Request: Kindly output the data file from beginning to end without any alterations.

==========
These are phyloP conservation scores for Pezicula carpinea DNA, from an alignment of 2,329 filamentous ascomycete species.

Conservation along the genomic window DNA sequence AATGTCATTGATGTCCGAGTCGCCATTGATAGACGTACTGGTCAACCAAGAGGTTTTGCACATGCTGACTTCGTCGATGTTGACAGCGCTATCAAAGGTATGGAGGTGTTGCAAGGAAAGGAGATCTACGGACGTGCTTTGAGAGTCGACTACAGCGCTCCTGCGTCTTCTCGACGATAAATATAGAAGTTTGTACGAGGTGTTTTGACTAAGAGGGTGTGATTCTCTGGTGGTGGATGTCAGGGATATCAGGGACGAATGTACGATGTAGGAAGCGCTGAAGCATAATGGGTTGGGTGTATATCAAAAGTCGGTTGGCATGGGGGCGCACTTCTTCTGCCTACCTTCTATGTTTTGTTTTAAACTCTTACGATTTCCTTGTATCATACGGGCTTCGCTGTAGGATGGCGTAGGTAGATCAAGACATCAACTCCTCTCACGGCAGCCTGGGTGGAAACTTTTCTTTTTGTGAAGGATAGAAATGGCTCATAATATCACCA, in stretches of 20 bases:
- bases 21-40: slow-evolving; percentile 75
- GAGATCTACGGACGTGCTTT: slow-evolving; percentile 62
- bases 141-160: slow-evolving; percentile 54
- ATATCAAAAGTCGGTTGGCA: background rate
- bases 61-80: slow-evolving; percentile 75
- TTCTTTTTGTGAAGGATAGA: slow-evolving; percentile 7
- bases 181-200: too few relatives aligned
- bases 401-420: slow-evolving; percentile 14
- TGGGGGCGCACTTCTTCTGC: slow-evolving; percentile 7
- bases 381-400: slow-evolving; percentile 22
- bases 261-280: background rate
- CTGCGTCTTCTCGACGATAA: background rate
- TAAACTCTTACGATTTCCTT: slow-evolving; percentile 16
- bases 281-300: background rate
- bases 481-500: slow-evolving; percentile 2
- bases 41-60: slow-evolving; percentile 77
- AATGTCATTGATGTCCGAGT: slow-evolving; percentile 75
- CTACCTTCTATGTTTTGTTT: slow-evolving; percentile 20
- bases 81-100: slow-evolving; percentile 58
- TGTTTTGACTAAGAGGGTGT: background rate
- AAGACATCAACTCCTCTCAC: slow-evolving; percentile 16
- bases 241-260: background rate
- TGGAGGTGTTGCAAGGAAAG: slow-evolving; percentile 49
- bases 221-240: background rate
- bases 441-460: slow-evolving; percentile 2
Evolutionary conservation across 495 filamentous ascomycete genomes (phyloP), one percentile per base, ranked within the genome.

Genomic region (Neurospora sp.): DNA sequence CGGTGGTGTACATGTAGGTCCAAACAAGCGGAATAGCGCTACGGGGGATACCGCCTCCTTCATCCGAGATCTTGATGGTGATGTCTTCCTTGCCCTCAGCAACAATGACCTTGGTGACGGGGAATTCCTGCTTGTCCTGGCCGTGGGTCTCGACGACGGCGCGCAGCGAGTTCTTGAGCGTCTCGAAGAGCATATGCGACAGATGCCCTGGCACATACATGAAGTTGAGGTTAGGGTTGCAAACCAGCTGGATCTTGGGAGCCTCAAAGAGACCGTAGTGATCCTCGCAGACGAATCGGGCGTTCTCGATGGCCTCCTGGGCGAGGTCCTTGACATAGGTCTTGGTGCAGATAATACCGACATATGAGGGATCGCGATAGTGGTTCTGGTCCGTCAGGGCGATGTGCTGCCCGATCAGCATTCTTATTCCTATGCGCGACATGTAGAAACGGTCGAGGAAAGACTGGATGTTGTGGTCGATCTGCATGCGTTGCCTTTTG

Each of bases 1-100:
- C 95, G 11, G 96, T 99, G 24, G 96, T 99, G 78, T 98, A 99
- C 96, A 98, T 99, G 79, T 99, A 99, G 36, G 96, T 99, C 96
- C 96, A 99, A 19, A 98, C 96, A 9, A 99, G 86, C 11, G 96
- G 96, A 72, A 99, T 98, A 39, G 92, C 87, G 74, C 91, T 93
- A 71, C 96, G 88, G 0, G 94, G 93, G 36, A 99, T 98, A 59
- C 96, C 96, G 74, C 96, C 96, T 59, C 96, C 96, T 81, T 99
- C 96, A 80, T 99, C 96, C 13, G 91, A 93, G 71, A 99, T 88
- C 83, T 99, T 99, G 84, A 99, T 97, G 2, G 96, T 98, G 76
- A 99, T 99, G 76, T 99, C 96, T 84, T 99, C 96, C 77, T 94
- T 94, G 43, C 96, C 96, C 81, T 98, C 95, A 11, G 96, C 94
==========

These are phyloP conservation scores for Pezicula carpinea DNA, from an alignment of 2,329 filamentous ascomycete species.

Conservation along the genomic window DNA sequence AATGTCATTGATGTCCGAGTCGCCATTGATAGACGTACTGGTCAACCAAGAGGTTTTGCACATGCTGACTTCGTCGATGTTGACAGCGCTATCAAAGGTATGGAGGTGTTGCAAGGAAAGGAGATCTACGGACGTGCTTTGAGAGTCGACTACAGCGCTCCTGCGTCTTCTCGACGATAAATATAGAAGTTTGTACGAGGTGTTTTGACTAAGAGGGTGTGATTCTCTGGTGGTGGATGTCAGGGATATCAGGGACGAATGTACGATGTAGGAAGCGCTGAAGCATAATGGGTTGGGTGTATATCAAAAGTCGGTTGGCATGGGGGCGCACTTCTTCTGCCTACCTTCTATGTTTTGTTTTAAACTCTTACGATTTCCTTGTATCATACGGGCTTCGCTGTAGGATGGCGTAGGTAGATCAAGACATCAACTCCTCTCACGGCAGCCTGGGTGGAAACTTTTCTTTTTGTGAAGGATAGAAATGGCTCATAATATCACCA, in stretches of 20 bases:
- bases 21-40: slow-evolving; percentile 75
- GAGATCTACGGACGTGCTTT: slow-evolving; percentile 62
- bases 141-160: slow-evolving; percentile 54
- ATATCAAAAGTCGGTTGGCA: background rate
- bases 61-80: slow-evolving; percentile 75
- TTCTTTTTGTGAAGGATAGA: slow-evolving; percentile 7
- bases 181-200: too few relatives aligned
- bases 401-420: slow-evolving; percentile 14
- TGGGGGCGCACTTCTTCTGC: slow-evolving; percentile 7
- bases 381-400: slow-evolving; percentile 22
- bases 261-280: background rate
- CTGCGTCTTCTCGACGATAA: background rate
- TAAACTCTTACGATTTCCTT: slow-evolving; percentile 16
- bases 281-300: background rate
- bases 481-500: slow-evolving; percentile 2
- bases 41-60: slow-evolving; percentile 77
- AATGTCATTGATGTCCGAGT: slow-evolving; percentile 75
- CTACCTTCTATGTTTTGTTT: slow-evolving; percentile 20
- bases 81-100: slow-evolving; percentile 58
- TGTTTTGACTAAGAGGGTGT: background rate
- AAGACATCAACTCCTCTCAC: slow-evolving; percentile 16
- bases 241-260: background rate
- TGGAGGTGTTGCAAGGAAAG: slow-evolving; percentile 49
- bases 221-240: background rate
- bases 441-460: slow-evolving; percentile 2
Evolutionary conservation across 495 filamentous ascomycete genomes (phyloP), one percentile per base, ranked within the genome.

Genomic region (Neurospora sp.): DNA sequence CGGTGGTGTACATGTAGGTCCAAACAAGCGGAATAGCGCTACGGGGGATACCGCCTCCTTCATCCGAGATCTTGATGGTGATGTCTTCCTTGCCCTCAGCAACAATGACCTTGGTGACGGGGAATTCCTGCTTGTCCTGGCCGTGGGTCTCGACGACGGCGCGCAGCGAGTTCTTGAGCGTCTCGAAGAGCATATGCGACAGATGCCCTGGCACATACATGAAGTTGAGGTTAGGGTTGCAAACCAGCTGGATCTTGGGAGCCTCAAAGAGACCGTAGTGATCCTCGCAGACGAATCGGGCGTTCTCGATGGCCTCCTGGGCGAGGTCCTTGACATAGGTCTTGGTGCAGATAATACCGACATATGAGGGATCGCGATAGTGGTTCTGGTCCGTCAGGGCGATGTGCTGCCCGATCAGCATTCTTATTCCTATGCGCGACATGTAGAAACGGTCGAGGAAAGACTGGATGTTGTGGTCGATCTGCATGCGTTGCCTTTTG

Each of bases 1-100:
- C 95, G 11, G 96, T 99, G 24, G 96, T 99, G 78, T 98, A 99
- C 96, A 98, T 99, G 79, T 99, A 99, G 36, G 96, T 99, C 96
- C 96, A 99, A 19, A 98, C 96, A 9, A 99, G 86, C 11, G 96
- G 96, A 72, A 99, T 98, A 39, G 92, C 87, G 74, C 91, T 93
- A 71, C 96, G 88, G 0, G 94, G 93, G 36, A 99, T 98, A 59
- C 96, C 96, G 74, C 96, C 96, T 59, C 96, C 96, T 81, T 99
- C 96, A 80, T 99, C 96, C 13, G 91, A 93, G 71, A 99, T 88
- C 83, T 99, T 99, G 84, A 99, T 97, G 2, G 96, T 98, G 76
- A 99, T 99, G 76, T 99, C 96, T 84, T 99, C 96, C 77, T 94
- T 94, G 43, C 96, C 96, C 81, T 98, C 95, A 11, G 96, C 94